Steve Miller pointed me to a fascinating interview with Jim Simons and C. N. Yang, available on YouTube here.
Simons tells the story of how he got kicked out of his job at the IDA in 1968 over his opposition to the Vietnam War, and ended up at Stony Brook as chair of the math department there. He and Yang collaborated on raising money to support anti-war efforts.
They describe how Yang went to Simons to try and find out about fiber bundles and what they might have to do with gauge theory. Simons started by referring Yang to Steenrod’s The Topology of Fibre Bundles, which Yang couldn’t make any sense of (Simons admits he never made it all the way through the book himself). This did in the end lead Simons and Yang to some real understanding of how vector potentials in gauge theory and connections on bundles were the same thing, with monopoles examples of topologically non-trivial bundles. Simons lectured at Stony Brook in 1975 on this, and a paper later that year by Wu and Yang included what became known as the “Wu-Yang dictionary” relating terminology in gauge theory and geometry. Singer learned about this soon thereafter when he visited Stony Brook, and went on to spread the news to Oxford, MIT and elsewhere.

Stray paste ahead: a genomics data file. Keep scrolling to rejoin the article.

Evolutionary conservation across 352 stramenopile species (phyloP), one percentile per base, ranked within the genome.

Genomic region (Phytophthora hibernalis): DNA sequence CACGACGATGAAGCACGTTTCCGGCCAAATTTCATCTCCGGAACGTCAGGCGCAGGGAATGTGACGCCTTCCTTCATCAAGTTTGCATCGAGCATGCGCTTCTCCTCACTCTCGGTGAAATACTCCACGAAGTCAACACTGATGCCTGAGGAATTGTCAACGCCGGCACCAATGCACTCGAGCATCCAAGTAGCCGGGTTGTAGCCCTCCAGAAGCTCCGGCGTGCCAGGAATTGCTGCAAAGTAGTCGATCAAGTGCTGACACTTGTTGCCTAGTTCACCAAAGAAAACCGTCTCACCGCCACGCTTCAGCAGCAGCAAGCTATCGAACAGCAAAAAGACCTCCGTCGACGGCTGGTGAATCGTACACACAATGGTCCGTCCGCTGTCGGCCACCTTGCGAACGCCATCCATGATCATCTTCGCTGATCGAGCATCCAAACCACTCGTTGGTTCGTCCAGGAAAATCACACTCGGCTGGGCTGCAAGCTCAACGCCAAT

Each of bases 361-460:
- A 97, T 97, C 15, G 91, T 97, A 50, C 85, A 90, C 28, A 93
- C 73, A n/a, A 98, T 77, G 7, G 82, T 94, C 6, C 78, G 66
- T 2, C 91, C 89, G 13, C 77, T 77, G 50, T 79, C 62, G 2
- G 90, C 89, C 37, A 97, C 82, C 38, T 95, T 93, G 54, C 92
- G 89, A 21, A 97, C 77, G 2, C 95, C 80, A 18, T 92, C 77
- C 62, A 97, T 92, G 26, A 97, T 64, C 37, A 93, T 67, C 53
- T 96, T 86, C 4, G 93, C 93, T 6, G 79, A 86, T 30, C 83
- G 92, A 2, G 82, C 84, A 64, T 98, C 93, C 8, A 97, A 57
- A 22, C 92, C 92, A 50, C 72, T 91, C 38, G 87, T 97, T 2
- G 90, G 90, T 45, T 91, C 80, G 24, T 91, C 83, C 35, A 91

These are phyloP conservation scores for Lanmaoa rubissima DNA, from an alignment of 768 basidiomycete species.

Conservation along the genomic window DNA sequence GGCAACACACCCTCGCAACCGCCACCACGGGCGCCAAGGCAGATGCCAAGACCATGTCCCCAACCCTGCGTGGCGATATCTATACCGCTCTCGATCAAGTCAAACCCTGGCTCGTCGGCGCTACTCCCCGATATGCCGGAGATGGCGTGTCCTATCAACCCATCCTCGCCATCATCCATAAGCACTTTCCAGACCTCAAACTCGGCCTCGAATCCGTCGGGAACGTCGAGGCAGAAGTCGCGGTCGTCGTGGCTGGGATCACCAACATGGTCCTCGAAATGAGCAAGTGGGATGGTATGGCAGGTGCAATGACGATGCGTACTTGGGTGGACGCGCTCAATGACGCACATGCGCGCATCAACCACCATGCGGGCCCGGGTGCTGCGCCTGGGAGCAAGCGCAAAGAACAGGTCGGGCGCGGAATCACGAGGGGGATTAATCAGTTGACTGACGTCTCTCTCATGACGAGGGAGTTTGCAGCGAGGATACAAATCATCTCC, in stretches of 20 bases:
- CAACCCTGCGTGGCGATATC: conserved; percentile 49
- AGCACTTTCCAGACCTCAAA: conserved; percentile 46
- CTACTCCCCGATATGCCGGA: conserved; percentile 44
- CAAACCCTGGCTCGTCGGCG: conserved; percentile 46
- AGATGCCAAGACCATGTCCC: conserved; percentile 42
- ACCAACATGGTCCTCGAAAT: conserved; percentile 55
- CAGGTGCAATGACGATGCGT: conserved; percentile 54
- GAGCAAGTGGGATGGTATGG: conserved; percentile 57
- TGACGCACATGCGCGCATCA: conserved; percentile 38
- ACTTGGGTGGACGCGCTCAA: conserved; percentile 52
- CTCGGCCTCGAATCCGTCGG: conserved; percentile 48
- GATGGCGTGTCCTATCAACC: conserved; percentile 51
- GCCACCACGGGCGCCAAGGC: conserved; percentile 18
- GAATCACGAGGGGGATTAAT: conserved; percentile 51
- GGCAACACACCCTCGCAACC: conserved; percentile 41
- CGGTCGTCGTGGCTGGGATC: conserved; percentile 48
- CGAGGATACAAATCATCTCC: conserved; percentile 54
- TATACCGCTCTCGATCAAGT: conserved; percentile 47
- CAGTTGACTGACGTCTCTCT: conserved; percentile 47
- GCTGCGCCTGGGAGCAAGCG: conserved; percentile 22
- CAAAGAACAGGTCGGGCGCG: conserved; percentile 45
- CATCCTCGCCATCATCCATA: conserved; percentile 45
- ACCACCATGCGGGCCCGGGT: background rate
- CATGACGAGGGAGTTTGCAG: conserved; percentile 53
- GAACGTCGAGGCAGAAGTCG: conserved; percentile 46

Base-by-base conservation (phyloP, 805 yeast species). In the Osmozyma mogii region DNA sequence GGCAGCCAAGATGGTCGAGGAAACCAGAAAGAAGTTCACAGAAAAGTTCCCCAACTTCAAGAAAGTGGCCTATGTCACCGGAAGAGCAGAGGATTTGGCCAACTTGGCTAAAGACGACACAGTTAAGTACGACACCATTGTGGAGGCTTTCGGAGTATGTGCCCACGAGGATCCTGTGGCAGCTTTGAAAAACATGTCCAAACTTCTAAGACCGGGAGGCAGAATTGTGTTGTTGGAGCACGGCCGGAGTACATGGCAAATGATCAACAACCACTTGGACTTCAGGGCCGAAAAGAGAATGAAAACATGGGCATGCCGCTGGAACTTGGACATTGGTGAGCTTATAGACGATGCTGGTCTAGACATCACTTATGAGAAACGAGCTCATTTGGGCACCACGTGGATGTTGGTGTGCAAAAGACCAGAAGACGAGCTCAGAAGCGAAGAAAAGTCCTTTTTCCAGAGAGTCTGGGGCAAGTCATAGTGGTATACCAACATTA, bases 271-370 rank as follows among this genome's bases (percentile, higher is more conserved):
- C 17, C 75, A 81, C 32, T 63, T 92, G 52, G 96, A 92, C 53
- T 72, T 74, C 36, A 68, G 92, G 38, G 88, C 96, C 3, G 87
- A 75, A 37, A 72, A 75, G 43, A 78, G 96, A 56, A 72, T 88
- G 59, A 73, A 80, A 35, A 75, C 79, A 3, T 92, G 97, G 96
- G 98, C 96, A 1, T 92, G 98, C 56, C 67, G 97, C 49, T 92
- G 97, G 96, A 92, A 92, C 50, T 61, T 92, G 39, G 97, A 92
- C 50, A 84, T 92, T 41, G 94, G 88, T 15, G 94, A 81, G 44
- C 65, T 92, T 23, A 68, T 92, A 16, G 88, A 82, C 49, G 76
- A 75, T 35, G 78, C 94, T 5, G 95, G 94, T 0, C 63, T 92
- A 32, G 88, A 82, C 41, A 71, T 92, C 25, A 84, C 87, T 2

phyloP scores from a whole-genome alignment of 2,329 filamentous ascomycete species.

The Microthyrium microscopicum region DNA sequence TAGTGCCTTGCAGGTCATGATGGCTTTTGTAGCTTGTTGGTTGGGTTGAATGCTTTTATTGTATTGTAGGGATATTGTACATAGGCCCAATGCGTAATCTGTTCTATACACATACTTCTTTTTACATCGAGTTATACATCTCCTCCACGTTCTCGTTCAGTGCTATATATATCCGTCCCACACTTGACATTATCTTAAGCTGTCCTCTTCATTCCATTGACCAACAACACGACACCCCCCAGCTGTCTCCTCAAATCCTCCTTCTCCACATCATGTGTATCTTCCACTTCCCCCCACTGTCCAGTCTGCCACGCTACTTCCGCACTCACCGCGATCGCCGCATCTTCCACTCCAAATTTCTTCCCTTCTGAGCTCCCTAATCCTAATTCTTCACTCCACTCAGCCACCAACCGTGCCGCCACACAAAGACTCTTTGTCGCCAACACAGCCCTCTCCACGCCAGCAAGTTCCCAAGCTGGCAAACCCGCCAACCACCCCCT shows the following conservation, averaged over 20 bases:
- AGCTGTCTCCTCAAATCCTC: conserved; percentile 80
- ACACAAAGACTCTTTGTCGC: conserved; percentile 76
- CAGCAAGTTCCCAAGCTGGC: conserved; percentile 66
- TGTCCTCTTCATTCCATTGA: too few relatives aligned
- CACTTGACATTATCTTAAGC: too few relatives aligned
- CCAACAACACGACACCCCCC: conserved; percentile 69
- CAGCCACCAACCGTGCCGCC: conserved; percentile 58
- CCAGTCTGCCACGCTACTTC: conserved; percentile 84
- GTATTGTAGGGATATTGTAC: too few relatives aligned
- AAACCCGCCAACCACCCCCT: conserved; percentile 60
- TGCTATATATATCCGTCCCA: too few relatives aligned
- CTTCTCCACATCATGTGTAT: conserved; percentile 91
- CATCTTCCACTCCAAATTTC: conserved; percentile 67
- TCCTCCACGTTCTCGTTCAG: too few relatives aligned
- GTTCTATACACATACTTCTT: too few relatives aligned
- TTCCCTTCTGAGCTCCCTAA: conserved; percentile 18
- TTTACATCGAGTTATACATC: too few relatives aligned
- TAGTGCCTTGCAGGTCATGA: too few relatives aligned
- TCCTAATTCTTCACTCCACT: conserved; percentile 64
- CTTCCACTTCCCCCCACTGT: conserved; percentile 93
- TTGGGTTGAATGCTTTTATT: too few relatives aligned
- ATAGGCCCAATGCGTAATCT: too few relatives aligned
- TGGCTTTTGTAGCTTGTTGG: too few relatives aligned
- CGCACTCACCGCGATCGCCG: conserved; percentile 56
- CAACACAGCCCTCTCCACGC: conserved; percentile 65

Simons also describes what is going on with plans for the new Simons Center for Geometry and Physics, including some of the thinking that led him to decide to support this. The official ground-breaking ceremony for the new building there was held last week, you can follow construction progress here.
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